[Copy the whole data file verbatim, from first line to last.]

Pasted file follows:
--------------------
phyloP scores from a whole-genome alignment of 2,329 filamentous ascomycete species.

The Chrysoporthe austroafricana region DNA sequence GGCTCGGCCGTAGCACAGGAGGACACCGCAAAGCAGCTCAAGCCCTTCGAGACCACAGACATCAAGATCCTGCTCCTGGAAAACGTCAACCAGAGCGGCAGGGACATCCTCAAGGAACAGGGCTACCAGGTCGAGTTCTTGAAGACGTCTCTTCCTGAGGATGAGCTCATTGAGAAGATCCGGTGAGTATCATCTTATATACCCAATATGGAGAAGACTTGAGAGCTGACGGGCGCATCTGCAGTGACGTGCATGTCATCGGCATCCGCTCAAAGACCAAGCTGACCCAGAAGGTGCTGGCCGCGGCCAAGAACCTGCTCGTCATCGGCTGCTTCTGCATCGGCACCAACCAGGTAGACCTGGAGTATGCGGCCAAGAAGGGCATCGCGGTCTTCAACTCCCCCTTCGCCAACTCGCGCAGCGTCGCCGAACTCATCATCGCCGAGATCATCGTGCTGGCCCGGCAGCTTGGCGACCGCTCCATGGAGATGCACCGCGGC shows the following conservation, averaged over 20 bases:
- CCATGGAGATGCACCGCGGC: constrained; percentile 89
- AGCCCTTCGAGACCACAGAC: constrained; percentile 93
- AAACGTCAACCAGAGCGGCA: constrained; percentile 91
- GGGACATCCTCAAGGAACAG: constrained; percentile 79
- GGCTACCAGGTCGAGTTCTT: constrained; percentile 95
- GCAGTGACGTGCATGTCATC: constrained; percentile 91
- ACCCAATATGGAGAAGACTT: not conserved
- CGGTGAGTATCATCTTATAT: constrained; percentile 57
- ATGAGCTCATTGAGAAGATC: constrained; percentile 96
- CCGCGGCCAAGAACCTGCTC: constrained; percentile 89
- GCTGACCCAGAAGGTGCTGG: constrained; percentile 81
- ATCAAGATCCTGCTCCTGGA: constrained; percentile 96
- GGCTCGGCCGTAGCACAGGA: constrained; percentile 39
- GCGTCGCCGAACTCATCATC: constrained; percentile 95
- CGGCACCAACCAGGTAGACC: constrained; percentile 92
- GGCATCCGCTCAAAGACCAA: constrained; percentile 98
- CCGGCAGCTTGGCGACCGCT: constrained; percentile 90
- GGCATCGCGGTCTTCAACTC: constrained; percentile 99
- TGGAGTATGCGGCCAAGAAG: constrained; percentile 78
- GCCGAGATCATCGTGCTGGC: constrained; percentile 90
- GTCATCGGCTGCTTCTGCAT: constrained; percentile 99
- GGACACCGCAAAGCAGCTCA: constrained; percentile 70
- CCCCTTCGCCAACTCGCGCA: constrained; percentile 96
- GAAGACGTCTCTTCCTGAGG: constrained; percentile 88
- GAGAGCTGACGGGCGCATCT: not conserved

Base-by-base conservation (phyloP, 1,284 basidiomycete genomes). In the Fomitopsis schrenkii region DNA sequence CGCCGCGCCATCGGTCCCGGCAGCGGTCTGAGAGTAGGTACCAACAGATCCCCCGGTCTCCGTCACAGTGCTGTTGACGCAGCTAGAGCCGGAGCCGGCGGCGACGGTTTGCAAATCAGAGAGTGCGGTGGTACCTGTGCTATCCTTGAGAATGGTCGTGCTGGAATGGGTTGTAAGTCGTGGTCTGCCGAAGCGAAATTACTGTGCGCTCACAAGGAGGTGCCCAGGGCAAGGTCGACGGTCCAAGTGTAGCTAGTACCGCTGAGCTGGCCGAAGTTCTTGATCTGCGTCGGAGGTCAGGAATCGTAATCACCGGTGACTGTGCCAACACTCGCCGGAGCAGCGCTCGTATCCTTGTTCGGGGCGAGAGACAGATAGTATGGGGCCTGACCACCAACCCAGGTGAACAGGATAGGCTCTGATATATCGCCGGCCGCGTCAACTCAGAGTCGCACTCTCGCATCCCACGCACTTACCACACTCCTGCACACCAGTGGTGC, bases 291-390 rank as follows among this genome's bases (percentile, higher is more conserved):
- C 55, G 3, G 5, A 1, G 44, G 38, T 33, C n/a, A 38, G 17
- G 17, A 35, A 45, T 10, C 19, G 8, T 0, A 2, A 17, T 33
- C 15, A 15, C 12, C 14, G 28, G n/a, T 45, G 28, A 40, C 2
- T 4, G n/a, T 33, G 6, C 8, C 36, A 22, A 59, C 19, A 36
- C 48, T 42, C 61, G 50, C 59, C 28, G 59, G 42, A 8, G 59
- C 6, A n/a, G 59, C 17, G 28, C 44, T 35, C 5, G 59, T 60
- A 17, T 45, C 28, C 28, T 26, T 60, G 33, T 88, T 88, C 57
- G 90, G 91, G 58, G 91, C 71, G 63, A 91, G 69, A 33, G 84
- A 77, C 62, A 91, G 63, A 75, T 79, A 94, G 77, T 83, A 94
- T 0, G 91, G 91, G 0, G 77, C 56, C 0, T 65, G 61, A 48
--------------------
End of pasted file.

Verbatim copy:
phyloP scores from a whole-genome alignment of 2,329 filamentous ascomycete species.

The Chrysoporthe austroafricana region DNA sequence GGCTCGGCCGTAGCACAGGAGGACACCGCAAAGCAGCTCAAGCCCTTCGAGACCACAGACATCAAGATCCTGCTCCTGGAAAACGTCAACCAGAGCGGCAGGGACATCCTCAAGGAACAGGGCTACCAGGTCGAGTTCTTGAAGACGTCTCTTCCTGAGGATGAGCTCATTGAGAAGATCCGGTGAGTATCATCTTATATACCCAATATGGAGAAGACTTGAGAGCTGACGGGCGCATCTGCAGTGACGTGCATGTCATCGGCATCCGCTCAAAGACCAAGCTGACCCAGAAGGTGCTGGCCGCGGCCAAGAACCTGCTCGTCATCGGCTGCTTCTGCATCGGCACCAACCAGGTAGACCTGGAGTATGCGGCCAAGAAGGGCATCGCGGTCTTCAACTCCCCCTTCGCCAACTCGCGCAGCGTCGCCGAACTCATCATCGCCGAGATCATCGTGCTGGCCCGGCAGCTTGGCGACCGCTCCATGGAGATGCACCGCGGC shows the following conservation, averaged over 20 bases:
- CCATGGAGATGCACCGCGGC: constrained; percentile 89
- AGCCCTTCGAGACCACAGAC: constrained; percentile 93
- AAACGTCAACCAGAGCGGCA: constrained; percentile 91
- GGGACATCCTCAAGGAACAG: constrained; percentile 79
- GGCTACCAGGTCGAGTTCTT: constrained; percentile 95
- GCAGTGACGTGCATGTCATC: constrained; percentile 91
- ACCCAATATGGAGAAGACTT: not conserved
- CGGTGAGTATCATCTTATAT: constrained; percentile 57
- ATGAGCTCATTGAGAAGATC: constrained; percentile 96
- CCGCGGCCAAGAACCTGCTC: constrained; percentile 89
- GCTGACCCAGAAGGTGCTGG: constrained; percentile 81
- ATCAAGATCCTGCTCCTGGA: constrained; percentile 96
- GGCTCGGCCGTAGCACAGGA: constrained; percentile 39
- GCGTCGCCGAACTCATCATC: constrained; percentile 95
- CGGCACCAACCAGGTAGACC: constrained; percentile 92
- GGCATCCGCTCAAAGACCAA: constrained; percentile 98
- CCGGCAGCTTGGCGACCGCT: constrained; percentile 90
- GGCATCGCGGTCTTCAACTC: constrained; percentile 99
- TGGAGTATGCGGCCAAGAAG: constrained; percentile 78
- GCCGAGATCATCGTGCTGGC: constrained; percentile 90
- GTCATCGGCTGCTTCTGCAT: constrained; percentile 99
- GGACACCGCAAAGCAGCTCA: constrained; percentile 70
- CCCCTTCGCCAACTCGCGCA: constrained; percentile 96
- GAAGACGTCTCTTCCTGAGG: constrained; percentile 88
- GAGAGCTGACGGGCGCATCT: not conserved

Base-by-base conservation (phyloP, 1,284 basidiomycete genomes). In the Fomitopsis schrenkii region DNA sequence CGCCGCGCCATCGGTCCCGGCAGCGGTCTGAGAGTAGGTACCAACAGATCCCCCGGTCTCCGTCACAGTGCTGTTGACGCAGCTAGAGCCGGAGCCGGCGGCGACGGTTTGCAAATCAGAGAGTGCGGTGGTACCTGTGCTATCCTTGAGAATGGTCGTGCTGGAATGGGTTGTAAGTCGTGGTCTGCCGAAGCGAAATTACTGTGCGCTCACAAGGAGGTGCCCAGGGCAAGGTCGACGGTCCAAGTGTAGCTAGTACCGCTGAGCTGGCCGAAGTTCTTGATCTGCGTCGGAGGTCAGGAATCGTAATCACCGGTGACTGTGCCAACACTCGCCGGAGCAGCGCTCGTATCCTTGTTCGGGGCGAGAGACAGATAGTATGGGGCCTGACCACCAACCCAGGTGAACAGGATAGGCTCTGATATATCGCCGGCCGCGTCAACTCAGAGTCGCACTCTCGCATCCCACGCACTTACCACACTCCTGCACACCAGTGGTGC, bases 291-390 rank as follows among this genome's bases (percentile, higher is more conserved):
- C 55, G 3, G 5, A 1, G 44, G 38, T 33, C n/a, A 38, G 17
- G 17, A 35, A 45, T 10, C 19, G 8, T 0, A 2, A 17, T 33
- C 15, A 15, C 12, C 14, G 28, G n/a, T 45, G 28, A 40, C 2
- T 4, G n/a, T 33, G 6, C 8, C 36, A 22, A 59, C 19, A 36
- C 48, T 42, C 61, G 50, C 59, C 28, G 59, G 42, A 8, G 59
- C 6, A n/a, G 59, C 17, G 28, C 44, T 35, C 5, G 59, T 60
- A 17, T 45, C 28, C 28, T 26, T 60, G 33, T 88, T 88, C 57
- G 90, G 91, G 58, G 91, C 71, G 63, A 91, G 69, A 33, G 84
- A 77, C 62, A 91, G 63, A 75, T 79, A 94, G 77, T 83, A 94
- T 0, G 91, G 91, G 0, G 77, C 56, C 0, T 65, G 61, A 48